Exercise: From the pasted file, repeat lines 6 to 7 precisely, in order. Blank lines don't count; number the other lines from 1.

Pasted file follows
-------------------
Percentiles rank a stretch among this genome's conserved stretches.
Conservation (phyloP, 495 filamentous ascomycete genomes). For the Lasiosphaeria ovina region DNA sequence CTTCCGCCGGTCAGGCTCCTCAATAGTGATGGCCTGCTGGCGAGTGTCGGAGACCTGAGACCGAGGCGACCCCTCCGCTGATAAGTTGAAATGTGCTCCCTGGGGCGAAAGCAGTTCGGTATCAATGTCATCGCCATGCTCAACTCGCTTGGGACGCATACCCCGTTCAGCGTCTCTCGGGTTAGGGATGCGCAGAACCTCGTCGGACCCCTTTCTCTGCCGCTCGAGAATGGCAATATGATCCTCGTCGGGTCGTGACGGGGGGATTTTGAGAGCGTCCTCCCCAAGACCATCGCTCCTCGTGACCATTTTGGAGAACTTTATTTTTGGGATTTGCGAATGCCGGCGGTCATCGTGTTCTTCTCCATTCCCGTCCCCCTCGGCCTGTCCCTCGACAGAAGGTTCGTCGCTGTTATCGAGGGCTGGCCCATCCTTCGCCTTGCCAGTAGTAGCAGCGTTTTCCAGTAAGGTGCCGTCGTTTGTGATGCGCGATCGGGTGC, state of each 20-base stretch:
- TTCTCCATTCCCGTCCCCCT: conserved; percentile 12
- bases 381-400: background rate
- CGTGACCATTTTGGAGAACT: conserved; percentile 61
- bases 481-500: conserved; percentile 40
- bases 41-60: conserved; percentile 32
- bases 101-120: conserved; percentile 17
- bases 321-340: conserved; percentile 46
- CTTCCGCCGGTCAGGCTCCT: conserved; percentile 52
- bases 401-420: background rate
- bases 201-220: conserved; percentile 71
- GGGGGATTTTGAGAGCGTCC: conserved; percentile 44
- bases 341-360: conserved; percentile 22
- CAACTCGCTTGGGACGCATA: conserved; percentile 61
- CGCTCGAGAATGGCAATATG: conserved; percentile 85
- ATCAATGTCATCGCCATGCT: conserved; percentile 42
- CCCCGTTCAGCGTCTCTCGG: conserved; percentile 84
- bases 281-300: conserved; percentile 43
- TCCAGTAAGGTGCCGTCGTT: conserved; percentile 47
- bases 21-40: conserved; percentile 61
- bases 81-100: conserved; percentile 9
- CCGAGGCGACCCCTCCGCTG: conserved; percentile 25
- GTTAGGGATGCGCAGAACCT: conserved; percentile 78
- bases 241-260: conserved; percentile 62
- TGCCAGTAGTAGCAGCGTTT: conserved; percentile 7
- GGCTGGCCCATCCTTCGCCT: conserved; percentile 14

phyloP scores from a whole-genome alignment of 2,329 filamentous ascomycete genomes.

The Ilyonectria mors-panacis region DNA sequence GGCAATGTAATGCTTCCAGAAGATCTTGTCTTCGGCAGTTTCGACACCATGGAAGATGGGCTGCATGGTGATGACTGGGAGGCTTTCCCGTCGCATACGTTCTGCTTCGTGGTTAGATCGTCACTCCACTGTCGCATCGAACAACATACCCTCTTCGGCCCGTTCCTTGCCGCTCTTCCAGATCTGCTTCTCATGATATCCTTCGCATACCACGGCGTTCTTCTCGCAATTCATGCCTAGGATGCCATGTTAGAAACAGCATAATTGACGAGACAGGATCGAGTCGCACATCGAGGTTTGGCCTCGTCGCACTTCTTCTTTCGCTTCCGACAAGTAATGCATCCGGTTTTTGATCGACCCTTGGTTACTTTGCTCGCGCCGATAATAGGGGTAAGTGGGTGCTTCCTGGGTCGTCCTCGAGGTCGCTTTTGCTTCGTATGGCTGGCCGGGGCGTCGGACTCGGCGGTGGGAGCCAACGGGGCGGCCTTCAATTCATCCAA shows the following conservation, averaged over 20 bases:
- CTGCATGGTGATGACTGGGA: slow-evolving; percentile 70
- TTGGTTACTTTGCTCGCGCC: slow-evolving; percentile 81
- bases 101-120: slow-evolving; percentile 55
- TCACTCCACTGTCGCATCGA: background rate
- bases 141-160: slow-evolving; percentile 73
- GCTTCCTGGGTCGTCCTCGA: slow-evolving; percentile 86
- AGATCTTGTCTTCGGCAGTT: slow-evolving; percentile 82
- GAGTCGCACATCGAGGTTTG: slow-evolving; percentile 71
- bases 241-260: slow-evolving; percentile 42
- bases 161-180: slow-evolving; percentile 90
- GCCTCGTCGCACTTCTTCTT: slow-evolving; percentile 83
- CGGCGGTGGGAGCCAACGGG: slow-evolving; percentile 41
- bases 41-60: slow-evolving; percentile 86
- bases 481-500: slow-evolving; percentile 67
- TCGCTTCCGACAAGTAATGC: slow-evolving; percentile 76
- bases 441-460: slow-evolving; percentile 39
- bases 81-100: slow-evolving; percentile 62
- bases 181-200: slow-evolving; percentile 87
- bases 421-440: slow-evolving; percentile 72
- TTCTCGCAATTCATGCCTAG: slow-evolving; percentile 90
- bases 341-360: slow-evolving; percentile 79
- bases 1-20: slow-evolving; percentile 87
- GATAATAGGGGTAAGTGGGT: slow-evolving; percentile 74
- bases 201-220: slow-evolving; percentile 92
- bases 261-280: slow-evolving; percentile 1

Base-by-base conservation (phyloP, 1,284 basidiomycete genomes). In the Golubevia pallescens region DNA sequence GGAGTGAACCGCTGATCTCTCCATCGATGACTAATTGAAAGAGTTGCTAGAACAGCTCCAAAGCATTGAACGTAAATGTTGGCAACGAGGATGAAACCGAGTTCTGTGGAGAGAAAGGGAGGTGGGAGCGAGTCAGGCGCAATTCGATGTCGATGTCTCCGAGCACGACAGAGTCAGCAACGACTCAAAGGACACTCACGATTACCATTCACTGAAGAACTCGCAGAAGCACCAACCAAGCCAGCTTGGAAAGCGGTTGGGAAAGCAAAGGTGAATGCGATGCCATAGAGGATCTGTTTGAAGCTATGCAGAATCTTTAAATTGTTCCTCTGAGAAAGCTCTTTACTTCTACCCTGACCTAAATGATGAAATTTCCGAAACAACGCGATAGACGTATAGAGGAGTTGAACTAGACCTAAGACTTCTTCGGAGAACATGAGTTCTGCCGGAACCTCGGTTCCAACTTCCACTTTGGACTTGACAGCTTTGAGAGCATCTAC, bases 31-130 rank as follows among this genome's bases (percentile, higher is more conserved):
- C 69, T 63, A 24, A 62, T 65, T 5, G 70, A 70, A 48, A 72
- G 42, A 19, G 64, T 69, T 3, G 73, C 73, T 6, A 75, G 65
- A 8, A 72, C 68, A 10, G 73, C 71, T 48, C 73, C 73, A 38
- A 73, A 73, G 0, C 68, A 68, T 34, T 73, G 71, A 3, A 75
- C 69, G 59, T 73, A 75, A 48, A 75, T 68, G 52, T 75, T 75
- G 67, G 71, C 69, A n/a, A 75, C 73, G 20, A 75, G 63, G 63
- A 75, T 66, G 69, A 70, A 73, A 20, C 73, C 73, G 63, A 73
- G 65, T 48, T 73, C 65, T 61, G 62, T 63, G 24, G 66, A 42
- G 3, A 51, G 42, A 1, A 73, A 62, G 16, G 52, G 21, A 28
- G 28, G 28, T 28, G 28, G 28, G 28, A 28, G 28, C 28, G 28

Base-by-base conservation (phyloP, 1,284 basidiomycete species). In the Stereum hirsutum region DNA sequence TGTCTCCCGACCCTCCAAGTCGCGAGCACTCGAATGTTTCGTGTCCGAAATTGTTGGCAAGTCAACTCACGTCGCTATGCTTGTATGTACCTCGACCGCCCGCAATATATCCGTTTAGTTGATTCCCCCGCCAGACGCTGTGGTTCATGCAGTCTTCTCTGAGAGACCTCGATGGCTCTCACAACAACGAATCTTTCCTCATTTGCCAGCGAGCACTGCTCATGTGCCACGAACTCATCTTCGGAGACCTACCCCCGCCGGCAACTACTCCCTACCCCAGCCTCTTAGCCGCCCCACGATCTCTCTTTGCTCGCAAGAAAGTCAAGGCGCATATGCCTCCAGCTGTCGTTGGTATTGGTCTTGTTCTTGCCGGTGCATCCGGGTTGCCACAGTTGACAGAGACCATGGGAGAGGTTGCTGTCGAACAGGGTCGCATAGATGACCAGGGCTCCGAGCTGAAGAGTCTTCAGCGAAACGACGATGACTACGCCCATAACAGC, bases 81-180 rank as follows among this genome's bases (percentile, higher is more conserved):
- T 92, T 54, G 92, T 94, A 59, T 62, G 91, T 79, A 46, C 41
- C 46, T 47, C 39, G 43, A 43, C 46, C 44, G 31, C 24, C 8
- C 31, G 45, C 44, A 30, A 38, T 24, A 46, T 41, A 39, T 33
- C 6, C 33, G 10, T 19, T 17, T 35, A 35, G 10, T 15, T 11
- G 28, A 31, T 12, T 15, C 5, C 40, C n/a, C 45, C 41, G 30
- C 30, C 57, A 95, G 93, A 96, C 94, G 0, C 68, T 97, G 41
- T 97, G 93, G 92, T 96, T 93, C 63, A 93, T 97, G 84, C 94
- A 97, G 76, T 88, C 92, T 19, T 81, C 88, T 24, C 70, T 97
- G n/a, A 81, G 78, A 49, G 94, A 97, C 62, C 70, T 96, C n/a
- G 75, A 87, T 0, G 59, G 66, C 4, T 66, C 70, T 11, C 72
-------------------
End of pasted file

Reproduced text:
- bases 481-500: conserved; percentile 40
- bases 41-60: conserved; percentile 32